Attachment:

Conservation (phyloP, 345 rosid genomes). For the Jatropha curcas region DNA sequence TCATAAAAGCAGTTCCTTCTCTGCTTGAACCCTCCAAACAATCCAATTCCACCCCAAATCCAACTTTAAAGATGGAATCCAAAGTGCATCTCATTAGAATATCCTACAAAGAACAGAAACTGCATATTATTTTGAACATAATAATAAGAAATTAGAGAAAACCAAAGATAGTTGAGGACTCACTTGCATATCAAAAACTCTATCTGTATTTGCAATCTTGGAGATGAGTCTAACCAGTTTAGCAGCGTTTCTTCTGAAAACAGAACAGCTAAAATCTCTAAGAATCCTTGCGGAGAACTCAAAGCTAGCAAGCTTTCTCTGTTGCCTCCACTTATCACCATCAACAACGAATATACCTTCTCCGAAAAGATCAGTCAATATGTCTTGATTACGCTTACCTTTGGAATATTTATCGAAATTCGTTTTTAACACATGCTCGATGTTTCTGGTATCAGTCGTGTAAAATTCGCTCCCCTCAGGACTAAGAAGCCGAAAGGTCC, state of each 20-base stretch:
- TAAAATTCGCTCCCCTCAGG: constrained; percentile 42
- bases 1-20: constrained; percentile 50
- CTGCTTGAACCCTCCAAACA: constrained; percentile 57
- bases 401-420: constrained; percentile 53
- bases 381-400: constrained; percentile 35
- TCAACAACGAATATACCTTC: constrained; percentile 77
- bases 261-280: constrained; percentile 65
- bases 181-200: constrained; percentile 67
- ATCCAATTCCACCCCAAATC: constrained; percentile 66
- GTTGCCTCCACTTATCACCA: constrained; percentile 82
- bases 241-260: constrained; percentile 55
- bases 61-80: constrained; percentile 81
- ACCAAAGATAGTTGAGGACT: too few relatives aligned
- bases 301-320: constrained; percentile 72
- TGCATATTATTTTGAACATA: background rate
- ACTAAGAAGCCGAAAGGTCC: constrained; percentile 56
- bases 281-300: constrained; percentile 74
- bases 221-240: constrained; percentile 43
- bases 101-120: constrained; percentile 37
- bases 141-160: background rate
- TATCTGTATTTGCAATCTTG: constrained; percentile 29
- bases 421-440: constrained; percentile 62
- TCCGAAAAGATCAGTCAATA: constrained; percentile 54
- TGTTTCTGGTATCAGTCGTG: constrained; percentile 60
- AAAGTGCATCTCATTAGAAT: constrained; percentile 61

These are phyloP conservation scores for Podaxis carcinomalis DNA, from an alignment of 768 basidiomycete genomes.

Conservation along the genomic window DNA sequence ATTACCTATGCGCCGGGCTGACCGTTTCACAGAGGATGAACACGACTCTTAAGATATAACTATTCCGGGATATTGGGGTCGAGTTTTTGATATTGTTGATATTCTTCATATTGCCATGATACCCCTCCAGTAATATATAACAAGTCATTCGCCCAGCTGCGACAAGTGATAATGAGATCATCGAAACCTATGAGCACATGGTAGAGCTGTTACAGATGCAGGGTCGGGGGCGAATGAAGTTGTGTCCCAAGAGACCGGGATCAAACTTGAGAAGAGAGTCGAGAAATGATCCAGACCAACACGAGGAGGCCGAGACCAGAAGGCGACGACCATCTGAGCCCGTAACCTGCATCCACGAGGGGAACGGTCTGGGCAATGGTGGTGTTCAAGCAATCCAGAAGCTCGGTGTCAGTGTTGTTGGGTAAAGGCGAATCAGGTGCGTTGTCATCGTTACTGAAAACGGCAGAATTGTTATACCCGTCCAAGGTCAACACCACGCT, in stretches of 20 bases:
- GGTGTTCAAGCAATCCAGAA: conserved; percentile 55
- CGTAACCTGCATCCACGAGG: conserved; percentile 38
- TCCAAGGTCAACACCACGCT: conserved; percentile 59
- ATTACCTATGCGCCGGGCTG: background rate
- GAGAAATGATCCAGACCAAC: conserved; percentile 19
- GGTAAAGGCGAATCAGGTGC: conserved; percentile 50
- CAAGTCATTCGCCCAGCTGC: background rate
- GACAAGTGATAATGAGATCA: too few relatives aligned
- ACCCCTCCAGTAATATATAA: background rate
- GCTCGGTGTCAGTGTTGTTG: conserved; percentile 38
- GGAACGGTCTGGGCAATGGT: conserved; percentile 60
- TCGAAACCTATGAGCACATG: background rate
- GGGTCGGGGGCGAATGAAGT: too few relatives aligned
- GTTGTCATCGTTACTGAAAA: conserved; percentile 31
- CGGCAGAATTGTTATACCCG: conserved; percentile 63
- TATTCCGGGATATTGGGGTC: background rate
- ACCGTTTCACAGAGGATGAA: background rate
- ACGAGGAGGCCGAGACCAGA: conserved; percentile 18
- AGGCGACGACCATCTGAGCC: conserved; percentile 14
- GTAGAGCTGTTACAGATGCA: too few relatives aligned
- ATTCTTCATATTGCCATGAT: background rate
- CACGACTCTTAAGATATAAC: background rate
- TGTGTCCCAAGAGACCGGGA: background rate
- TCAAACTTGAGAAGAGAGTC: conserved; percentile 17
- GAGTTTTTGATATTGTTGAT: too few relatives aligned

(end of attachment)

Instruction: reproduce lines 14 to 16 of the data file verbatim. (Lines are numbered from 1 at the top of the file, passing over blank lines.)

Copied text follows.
- ACCAAAGATAGTTGAGGACT: too few relatives aligned
- bases 301-320: constrained; percentile 72
- TGCATATTATTTTGAACATA: background rate